Photo of Gary Newman, WKWHalting and then reversing global man-made temperature rise is the big challenge of our time.

Having worked in and around the area of sustainability in the built environment for nigh-on 25 years, I’m confident that it can be done and there are lots of reasons to be optimistic. But there is no time to lose. Every opportunity for carbon emissions reduction needs to be grasped and every policy lever that can be pulled should be pulled.

Currently, around 50% of carbon emissions from new build housing is caused by the building materials, the build process, maintenance and end of life – known as the Embodied Carbon emissions. These carbon emissions currently fall largely outside the scope of current regulation, although we do hope and expect regulations to be introduced over the coming months and years.

In any case, my experience of working with Welsh social housing clients, architects and the wider supply chain over the past 5 years, has convinced me that many organisations and individuals do not intend to wait for regulation. They want to do what they can to reduce carbon emissions now. The barrier is not willingness to act, but simply an incomplete understanding of what to do. If you’re one of them, then this guidance is for you.

The guidance is primarily written for providers of new build social housing, their consultants and contractors, but it is relevant to everyone operating in the built environment sector, including retrofit.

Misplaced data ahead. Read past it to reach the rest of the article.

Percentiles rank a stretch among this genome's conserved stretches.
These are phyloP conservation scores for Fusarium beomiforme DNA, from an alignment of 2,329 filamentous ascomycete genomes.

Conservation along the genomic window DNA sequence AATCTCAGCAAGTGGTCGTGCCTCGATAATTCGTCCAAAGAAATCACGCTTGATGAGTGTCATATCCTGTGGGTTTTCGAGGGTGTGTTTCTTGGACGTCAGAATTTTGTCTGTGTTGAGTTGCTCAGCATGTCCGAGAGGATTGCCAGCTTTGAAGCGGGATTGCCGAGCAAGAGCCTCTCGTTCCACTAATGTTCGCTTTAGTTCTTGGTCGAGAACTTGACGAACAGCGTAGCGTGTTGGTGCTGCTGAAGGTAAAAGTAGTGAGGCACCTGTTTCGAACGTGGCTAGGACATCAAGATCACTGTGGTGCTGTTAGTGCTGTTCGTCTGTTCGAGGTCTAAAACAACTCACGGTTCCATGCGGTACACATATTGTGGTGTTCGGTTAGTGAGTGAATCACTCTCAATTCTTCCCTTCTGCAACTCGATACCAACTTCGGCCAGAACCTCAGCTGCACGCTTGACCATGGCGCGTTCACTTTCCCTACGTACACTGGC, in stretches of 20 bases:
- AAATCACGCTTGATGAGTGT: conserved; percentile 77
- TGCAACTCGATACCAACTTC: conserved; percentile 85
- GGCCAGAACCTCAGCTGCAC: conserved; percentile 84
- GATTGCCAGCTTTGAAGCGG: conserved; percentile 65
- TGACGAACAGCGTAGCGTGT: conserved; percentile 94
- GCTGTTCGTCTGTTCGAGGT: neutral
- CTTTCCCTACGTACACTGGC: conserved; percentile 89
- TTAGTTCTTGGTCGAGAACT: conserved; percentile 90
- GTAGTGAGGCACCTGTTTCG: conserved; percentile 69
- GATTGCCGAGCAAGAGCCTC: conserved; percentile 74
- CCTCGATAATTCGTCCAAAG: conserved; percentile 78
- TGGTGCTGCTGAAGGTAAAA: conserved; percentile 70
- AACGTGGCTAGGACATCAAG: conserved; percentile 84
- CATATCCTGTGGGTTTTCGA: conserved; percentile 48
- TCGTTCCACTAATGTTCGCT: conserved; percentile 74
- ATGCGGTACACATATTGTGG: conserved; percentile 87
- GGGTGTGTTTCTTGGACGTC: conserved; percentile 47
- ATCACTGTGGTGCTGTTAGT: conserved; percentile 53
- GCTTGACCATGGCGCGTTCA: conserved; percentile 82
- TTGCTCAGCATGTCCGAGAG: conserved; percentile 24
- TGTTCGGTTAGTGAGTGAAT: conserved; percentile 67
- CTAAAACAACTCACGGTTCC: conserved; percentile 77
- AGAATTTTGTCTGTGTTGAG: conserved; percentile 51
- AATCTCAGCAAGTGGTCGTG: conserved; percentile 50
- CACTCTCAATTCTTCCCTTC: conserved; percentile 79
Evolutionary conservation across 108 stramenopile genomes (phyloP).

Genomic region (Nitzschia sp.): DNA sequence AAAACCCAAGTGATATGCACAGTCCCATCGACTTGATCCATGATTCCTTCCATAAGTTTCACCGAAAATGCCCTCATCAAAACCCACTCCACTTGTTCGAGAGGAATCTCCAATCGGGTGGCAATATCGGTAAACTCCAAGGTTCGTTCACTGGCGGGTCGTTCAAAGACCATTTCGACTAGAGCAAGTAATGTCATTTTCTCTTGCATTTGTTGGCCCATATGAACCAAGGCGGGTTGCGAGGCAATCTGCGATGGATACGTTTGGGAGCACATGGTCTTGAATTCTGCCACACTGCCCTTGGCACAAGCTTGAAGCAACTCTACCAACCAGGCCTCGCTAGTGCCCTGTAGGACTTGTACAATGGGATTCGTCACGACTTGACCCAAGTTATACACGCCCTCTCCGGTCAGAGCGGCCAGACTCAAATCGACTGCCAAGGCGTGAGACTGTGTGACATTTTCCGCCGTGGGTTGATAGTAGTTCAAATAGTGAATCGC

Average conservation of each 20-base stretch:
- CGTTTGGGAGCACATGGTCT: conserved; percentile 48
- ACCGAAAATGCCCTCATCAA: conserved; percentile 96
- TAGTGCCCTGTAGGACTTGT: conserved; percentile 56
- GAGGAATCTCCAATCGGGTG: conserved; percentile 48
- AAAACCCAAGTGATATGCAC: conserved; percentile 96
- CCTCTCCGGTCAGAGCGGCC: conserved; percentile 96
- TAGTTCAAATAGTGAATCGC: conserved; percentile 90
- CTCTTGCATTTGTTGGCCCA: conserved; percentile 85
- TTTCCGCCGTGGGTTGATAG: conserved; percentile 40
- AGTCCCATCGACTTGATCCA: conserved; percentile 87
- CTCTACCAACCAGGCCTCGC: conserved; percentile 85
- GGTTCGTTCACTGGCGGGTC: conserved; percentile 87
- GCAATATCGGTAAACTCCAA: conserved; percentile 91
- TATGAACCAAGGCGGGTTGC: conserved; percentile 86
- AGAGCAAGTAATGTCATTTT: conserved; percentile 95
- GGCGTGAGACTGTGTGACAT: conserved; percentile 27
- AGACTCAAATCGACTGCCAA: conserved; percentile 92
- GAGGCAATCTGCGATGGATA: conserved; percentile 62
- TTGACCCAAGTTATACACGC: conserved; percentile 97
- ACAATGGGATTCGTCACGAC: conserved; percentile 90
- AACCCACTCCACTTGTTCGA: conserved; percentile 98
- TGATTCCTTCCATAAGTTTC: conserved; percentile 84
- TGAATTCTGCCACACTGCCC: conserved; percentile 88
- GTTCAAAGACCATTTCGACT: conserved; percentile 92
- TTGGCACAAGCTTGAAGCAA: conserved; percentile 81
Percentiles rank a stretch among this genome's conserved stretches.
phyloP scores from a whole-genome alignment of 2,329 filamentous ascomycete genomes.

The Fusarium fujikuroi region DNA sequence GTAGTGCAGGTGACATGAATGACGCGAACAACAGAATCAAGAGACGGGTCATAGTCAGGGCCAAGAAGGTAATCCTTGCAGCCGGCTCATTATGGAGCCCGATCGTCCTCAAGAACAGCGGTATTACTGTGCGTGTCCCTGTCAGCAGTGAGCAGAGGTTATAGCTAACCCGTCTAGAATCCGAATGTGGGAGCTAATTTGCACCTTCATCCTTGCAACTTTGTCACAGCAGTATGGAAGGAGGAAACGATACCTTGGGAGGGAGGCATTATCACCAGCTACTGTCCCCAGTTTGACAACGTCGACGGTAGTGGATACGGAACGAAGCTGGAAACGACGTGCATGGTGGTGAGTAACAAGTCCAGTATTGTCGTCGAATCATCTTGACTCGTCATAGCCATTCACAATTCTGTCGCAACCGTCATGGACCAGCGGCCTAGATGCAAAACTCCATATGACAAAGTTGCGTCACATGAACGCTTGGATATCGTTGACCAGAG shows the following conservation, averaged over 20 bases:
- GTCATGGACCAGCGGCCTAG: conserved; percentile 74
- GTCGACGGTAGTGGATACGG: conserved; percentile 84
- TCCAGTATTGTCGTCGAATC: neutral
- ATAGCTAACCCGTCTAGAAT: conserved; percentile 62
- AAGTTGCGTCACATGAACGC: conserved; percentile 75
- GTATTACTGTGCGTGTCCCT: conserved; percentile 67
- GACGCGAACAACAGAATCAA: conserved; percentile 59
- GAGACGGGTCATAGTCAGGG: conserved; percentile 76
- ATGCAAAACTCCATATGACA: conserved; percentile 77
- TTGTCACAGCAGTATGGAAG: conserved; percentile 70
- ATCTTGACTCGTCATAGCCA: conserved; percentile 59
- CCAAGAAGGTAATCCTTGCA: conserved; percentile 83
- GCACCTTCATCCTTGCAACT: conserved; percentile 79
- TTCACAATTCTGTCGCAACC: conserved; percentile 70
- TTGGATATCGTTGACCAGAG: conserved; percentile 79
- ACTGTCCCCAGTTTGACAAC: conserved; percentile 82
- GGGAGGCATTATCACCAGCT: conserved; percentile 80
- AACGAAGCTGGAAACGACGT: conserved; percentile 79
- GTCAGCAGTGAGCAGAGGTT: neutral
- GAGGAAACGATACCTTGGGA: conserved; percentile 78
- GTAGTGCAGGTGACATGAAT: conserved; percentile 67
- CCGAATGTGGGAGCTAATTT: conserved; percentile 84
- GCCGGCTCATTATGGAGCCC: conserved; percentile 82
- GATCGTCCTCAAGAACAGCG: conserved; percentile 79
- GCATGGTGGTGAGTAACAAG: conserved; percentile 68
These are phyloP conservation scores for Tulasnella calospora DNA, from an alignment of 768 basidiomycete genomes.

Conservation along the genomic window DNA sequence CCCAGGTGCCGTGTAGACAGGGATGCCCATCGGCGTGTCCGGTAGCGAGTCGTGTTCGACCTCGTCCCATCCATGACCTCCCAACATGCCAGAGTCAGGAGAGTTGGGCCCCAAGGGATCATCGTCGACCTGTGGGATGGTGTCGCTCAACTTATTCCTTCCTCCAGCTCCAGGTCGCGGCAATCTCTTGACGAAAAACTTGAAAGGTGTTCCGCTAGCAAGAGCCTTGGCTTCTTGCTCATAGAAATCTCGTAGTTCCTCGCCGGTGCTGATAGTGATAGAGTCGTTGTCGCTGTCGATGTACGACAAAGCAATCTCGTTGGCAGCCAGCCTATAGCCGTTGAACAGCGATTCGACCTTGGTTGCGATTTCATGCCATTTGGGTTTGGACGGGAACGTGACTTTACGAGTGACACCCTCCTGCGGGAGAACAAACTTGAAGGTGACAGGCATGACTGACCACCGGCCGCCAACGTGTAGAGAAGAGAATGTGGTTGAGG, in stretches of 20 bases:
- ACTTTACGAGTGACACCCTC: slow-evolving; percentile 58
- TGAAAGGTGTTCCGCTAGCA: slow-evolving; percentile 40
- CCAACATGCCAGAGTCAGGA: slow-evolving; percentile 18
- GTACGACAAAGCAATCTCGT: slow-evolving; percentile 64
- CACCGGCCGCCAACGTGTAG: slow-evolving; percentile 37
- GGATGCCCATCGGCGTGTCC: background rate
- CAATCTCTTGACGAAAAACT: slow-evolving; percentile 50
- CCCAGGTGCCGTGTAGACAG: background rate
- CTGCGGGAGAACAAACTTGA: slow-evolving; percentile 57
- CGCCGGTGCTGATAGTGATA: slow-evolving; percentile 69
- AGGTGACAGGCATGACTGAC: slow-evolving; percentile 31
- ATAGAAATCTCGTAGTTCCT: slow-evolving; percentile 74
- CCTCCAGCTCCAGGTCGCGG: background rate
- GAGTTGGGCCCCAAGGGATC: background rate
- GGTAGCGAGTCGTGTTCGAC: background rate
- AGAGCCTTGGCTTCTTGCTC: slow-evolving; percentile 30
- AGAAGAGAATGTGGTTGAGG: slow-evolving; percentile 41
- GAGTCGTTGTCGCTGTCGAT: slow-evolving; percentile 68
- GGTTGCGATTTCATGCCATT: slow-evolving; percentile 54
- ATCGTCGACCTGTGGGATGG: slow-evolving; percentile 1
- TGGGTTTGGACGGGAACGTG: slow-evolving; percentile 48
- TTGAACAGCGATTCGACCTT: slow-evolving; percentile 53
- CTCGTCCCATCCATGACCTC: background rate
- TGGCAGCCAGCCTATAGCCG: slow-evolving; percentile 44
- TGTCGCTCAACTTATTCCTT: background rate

Over the past few decades a huge amount of work has been done to develop construction product data and the internationally agreed standards that are required to underpin consistent measurement. There are now thousands of construction product Environmental Product Declarations (EPDs) which provide much of the hard data. There are many assessment tools that make embodied carbon analysis and reduction easy to assimilate into the design process, many of which are described in this guidance. Now in 2020, there is no technical reason not to embark on your embodied carbon reduction journey and this guidance is designed to support you.

That said, reducing embodied carbon does require us to confront the short-termism of the dominant models of house delivery. In particular, the manner in which materials and systems are put together with little thought given to their environmental impact or future resource needs. In that sense, embodied carbon reduction provides both the context and a measurement method to enable a profound re-framing of construction for the substantial benefit of current and future generations.

Gary Newman,
CEO of Woodknowledge Wales